The LA Times reports on yet another test of a universal basic income:
Young, sincere and raised on the edge of poverty, Sukhi Samra has a mother who worked two minimum-wage jobs when she was a kid — days at a gas station and nights at a Subway. Her father is disabled. She knows what an extra $500 a month would have bought her family.
….At 23, Samra is now head of the Stockton Economic Empowerment Demonstration, a pilot program to test a universal basic income. For the next year and a half, 130 residents of this struggling Central Valley city will get $500 every month, with no strings — such as employment or sobriety requirements — attached, in a social experiment that is as much public relations as rigorous research.
I don’t get it. The outcome of this study will probably be the same as most of the others: the recipients will spend the money on food and shelter and it will make them better off. There will be no particular ill effects to report.
But that’s because it’s a test on a small number of people over a very limited time. The big question about UBI is what effect it has if it’s big and permanent. Will it cause people to quit their jobs? Will it motivate people to restart their education? Will it just go to booze and drugs? Etc.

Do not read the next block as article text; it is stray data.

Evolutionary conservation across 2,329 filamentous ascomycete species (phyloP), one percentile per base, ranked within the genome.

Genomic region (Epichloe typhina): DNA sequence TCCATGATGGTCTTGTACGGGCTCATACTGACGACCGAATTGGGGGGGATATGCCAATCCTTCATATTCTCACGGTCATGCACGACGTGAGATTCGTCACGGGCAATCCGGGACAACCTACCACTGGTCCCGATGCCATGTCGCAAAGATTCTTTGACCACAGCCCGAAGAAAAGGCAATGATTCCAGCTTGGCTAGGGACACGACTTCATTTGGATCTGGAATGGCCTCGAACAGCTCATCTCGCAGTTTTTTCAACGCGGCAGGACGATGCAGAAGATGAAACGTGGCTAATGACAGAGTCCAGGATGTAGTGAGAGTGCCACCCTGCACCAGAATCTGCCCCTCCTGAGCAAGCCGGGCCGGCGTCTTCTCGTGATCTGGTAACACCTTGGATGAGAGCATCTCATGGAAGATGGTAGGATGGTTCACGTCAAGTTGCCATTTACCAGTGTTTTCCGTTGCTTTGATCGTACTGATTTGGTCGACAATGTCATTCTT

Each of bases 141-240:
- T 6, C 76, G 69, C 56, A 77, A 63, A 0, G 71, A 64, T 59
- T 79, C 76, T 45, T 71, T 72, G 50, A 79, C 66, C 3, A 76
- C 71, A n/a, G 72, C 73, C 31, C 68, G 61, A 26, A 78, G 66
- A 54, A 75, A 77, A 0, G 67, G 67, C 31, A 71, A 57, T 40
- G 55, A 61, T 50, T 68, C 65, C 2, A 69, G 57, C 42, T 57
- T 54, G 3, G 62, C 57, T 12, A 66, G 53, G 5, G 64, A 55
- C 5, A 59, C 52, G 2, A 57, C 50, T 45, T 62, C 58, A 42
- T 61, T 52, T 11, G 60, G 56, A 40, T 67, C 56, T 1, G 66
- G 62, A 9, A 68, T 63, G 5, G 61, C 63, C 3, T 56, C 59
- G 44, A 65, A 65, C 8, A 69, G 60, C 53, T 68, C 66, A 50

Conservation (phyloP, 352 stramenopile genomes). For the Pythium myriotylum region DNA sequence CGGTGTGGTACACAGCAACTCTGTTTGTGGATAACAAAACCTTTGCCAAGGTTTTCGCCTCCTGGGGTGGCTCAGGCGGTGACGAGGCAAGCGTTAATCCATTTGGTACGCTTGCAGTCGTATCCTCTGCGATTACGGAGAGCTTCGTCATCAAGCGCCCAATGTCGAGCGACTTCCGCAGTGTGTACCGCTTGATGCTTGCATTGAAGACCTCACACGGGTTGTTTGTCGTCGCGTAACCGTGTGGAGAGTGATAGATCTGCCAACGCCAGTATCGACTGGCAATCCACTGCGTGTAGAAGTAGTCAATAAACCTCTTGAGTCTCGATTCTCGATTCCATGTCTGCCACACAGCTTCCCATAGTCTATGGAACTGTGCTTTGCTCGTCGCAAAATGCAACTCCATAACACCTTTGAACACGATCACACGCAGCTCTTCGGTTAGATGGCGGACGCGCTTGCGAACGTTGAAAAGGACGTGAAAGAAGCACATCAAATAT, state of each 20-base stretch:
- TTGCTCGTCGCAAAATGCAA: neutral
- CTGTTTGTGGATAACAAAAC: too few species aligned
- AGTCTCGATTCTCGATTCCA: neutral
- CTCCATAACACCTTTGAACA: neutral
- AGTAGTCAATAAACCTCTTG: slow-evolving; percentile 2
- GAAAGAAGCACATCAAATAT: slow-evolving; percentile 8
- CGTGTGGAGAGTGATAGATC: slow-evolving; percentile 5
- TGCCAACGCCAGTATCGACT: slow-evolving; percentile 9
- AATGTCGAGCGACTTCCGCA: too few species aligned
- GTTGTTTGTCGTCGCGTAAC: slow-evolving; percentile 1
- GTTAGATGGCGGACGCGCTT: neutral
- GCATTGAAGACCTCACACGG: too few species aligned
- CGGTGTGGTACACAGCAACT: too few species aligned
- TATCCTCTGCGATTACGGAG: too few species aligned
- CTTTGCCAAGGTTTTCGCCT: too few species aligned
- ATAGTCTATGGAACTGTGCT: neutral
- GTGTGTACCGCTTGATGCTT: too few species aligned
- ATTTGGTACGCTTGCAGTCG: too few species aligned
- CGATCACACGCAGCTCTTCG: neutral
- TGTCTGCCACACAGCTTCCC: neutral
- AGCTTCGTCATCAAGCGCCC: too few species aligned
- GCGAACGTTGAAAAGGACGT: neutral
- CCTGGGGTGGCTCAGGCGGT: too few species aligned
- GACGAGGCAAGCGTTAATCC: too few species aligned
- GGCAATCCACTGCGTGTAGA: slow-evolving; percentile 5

In other words, how will people’s behavior change if UBI becomes something that they expect and that they know will last forever? Nobody is going to substantially change their lifestyle based on an 18-month experiment, but they sure might if they know the money is permanent. This is the experiment we need to run. The problem, obviously, is that it would be expensive. At a guess, I figure it would cost at least $1 billion, maybe twice that. That kind of funding is unlikely, but I’m not sure it’s even worth bothering with anything smaller. Until we know how UBI as an entitlement works, we don’t know anything.